First Day Covers: A desired non-philatelic item!

Collectors of these letters are strange people! They pay for a stamp (intended for sending post), but they prefer envelops without address, which thus have not been used (read: delivered). If FDC's have been delivered, they must carry an address and often they have been over-franked. To prove that they have really been delivered by the post, they must be sent registered, which requires even more extra franking.

In the early philately people were searching for the first use of certain stamps. In the 19th century stamps were used from the first day that these paper receipts were present at the post office. This triggered a battle amongst collectors to own the first known date of use on a used stamp. In the Netherlands it is a game to discover the first used postcard, issued on January 1st 1871.
Some traders saw that this battle would pay bread, and started to get letters canceled on the first day of use, and kept them in stock to sell them on a later moment with a substantial profit. Soon the "first day of use" cancellation also got popular on stamps, and traders started to decorate their envelops and to put their own name and logo's on the covers. After a while the post organizations also saw profit in this way of working, and co-operated by enabling a special cancellation for every new issue. After all it was almost sure that theses canceled stamps brought money into the (at that time still state's) pockets without having to deliver any service for it.

In some countries First Day Cancellations were, and still are, put on every post item that is offered, and from these countries a wide variety of illustrated FDC's is thus possible. An example is France:

In several countries the Post organization reserves the right on cancellation with the special 1st day postmark for envelops made by themselves, but sometimes these rights are also given away or sold.

In the United States FDC's were already made around 1920. In the Netherlands first day cancellations were only put on envelops made by the NVPH (Dutch Association of Stamp Traders), and the first FDC is from the summer stamps of 1950 (May 2nd, catalog number E1-A).
The image on envelops that have been made in large numbers, all with the same image, is called chacet (in Dutch "vignet"), and privately made decorations are called illustrations.

Example of a cachet

Example of an illustration

Another activity is to slightly modify the first day products issued by organizations, companies and authorities, like afterwards colouring of cachets. One of the most famous traders who put this in practice was the New York based Overseas Mailers Ltd. Owner John Barnard Leach arranged First Day Covers for many countries and states between 1950 and 1976. On the FDC's that he sold himself from his shop, he always put only 1 of the stamps from the issued series, and next to that a postmark with a related image on the official envelops.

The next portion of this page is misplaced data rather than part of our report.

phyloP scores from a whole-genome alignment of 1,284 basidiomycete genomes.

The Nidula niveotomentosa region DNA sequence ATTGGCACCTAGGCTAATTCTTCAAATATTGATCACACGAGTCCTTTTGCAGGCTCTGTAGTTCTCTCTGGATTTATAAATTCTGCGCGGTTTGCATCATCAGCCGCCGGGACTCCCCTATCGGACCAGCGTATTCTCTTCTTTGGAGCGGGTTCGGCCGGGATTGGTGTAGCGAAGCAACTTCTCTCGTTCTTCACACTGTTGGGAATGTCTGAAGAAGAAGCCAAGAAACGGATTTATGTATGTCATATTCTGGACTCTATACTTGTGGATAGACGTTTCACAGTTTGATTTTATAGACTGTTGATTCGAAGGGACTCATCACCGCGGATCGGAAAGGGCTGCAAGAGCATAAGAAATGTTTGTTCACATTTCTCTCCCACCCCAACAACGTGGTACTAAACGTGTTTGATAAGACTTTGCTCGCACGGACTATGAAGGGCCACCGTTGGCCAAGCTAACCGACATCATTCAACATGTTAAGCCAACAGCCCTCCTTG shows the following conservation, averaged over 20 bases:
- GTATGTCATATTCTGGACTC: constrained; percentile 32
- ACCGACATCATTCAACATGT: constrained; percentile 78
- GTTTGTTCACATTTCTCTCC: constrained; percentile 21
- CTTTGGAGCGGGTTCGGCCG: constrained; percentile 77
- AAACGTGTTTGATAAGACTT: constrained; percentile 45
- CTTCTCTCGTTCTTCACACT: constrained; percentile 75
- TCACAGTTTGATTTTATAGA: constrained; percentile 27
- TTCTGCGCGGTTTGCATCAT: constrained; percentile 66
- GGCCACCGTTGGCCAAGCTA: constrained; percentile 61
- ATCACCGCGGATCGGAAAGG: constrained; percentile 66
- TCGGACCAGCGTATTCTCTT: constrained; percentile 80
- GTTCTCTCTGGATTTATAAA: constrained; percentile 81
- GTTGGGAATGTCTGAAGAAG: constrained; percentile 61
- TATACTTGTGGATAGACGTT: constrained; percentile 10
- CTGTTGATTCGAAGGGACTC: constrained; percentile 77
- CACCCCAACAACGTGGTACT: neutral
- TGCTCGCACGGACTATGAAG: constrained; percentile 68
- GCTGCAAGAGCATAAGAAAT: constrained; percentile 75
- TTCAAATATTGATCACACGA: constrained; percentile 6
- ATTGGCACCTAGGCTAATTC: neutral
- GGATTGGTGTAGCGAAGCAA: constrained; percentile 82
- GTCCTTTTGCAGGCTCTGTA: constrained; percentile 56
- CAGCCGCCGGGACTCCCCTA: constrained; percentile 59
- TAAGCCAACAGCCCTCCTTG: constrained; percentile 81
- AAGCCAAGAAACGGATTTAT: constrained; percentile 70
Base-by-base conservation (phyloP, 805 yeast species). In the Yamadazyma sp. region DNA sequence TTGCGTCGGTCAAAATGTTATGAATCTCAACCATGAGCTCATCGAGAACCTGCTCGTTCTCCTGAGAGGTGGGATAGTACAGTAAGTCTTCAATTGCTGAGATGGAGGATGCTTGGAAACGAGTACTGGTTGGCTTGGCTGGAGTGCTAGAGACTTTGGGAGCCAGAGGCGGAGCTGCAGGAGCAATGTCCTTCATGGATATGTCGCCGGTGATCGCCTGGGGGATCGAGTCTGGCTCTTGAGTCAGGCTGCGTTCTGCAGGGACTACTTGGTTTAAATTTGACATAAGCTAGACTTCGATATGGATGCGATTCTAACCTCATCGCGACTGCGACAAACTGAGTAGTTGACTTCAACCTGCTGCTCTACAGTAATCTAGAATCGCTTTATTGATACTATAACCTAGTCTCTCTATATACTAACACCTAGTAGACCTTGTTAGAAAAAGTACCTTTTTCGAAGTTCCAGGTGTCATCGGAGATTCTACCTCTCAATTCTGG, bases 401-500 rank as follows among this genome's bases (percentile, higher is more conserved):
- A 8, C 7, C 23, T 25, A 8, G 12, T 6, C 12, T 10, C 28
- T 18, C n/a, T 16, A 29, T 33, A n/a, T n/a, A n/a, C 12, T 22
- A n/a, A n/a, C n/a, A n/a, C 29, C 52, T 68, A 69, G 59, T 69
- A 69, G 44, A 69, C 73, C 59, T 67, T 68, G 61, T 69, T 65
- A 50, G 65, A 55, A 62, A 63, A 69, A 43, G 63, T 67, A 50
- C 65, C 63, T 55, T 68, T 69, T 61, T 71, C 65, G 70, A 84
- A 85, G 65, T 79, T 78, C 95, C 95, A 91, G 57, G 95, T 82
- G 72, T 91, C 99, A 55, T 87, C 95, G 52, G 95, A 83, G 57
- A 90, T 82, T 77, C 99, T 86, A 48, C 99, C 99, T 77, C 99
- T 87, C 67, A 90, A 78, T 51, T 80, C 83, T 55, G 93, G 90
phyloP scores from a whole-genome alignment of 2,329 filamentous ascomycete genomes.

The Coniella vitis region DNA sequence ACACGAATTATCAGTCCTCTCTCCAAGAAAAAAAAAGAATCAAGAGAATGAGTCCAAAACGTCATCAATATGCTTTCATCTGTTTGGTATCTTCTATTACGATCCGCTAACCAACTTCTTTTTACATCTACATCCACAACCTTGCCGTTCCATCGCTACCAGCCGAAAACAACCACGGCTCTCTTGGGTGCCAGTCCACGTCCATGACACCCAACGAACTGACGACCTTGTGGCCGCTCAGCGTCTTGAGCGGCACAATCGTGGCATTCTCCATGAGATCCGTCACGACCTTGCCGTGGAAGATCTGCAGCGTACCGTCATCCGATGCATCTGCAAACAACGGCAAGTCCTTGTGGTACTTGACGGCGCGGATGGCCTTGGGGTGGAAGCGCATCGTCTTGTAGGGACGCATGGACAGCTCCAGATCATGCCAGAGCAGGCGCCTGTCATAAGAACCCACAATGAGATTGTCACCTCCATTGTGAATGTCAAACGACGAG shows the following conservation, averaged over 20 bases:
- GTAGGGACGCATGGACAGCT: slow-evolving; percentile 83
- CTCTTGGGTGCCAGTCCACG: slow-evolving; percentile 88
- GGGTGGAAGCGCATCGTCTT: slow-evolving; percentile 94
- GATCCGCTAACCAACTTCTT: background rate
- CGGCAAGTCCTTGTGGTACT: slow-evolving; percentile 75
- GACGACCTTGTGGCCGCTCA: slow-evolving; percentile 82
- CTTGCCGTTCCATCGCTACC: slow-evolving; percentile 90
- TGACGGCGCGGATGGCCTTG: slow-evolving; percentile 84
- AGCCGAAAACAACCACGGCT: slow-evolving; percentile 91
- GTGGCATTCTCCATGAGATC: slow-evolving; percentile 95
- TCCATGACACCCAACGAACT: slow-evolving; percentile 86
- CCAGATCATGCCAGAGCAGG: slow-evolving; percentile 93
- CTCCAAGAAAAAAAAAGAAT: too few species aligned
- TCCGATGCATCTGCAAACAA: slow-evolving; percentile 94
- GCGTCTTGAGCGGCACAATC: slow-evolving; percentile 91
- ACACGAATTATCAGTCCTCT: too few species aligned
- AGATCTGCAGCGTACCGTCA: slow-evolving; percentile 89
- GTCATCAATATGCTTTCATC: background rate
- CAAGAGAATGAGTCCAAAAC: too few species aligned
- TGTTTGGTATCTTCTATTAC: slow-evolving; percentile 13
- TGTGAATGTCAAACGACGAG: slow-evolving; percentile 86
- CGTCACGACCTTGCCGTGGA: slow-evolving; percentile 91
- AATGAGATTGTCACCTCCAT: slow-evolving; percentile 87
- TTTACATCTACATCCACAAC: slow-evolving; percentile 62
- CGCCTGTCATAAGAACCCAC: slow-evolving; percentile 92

There are more makers who use this method, and we specially know the China-Taiwan and Hong-Kong envelops with additional motorcycle postmarks. In the USA there is even a separate collectors club for these wanted FDC's, and for some covers high prices are paid.

Overseas Mailers envelop from Taiwan

In the USA collecting of letters with company names, so-called "commercial covers", is much more popular than in Europe, and there are even clubs of cachet makers for this kind of letters and FDC's. See for instance on internet

Another kind of FDC is formed by first day covers provided with a coin in FdC, Fleur de Coin. In the Netherlands these are called "Muntbrieven" (Coin letters). In our theme it is mainly Isle Of Man Post who offers this kind of items. On the envelop is a coin that has never been toughed by human hands, and thus is completely free of damage. These FdC-FDC's are also available with bank-notes.

FDC with coin

FDC with bank-note

Although FDC's are not philatelic (as they are mostly not delivered), FDC's still have some additional value for interested persons. The cachet often gives more room for a larger image, and often extra information on the image on the stamp or the aim of the issue is given on the back side of the envelop or on an additional card. And off course you can also just like them, in the end we are having a hobby for fun.
With all those personalized stamps nowadays, it is off course not possible to register all the dates of first use. The NVPH only makes FDC's for the first day of issue of new cadres (frameworks) for personalized stamps. For each image on personally made stamps only FDU's (First Day of Use) are thus possible.

To prepare FDC's for the day of issue, traders got permission to obtain stamps before the actual day of issue. As not every trader is bona fide it happened more than once that stamps were sent earlier on letters, to create a more valuable item. This made that with our southern neighbours, the Belgians, an early cancellation was enabled. Traders and citizens can get stamps a few days in advance to prepare FDC's. Unnecessary to say that this possibility is used so often, that even special postmarks are made for this possibility. For instance the first day of issue of the series Old Motorcycles is September 25th 1995, but at the 23rd of this month early cancellations could already be obtained at different places, and this makes September 23rd the date of issue for the catalogues.

Other countries have chosen a different solution, and in Austria and Germany the date of issue can be obtained on letters until not less than 8 weeks after the actual day.

Not everything that can be told about collecting FDC's has been discussed here, but I hope that I have shown you that such a non-philatelic item can still be very interesting.

Hans de Kloet


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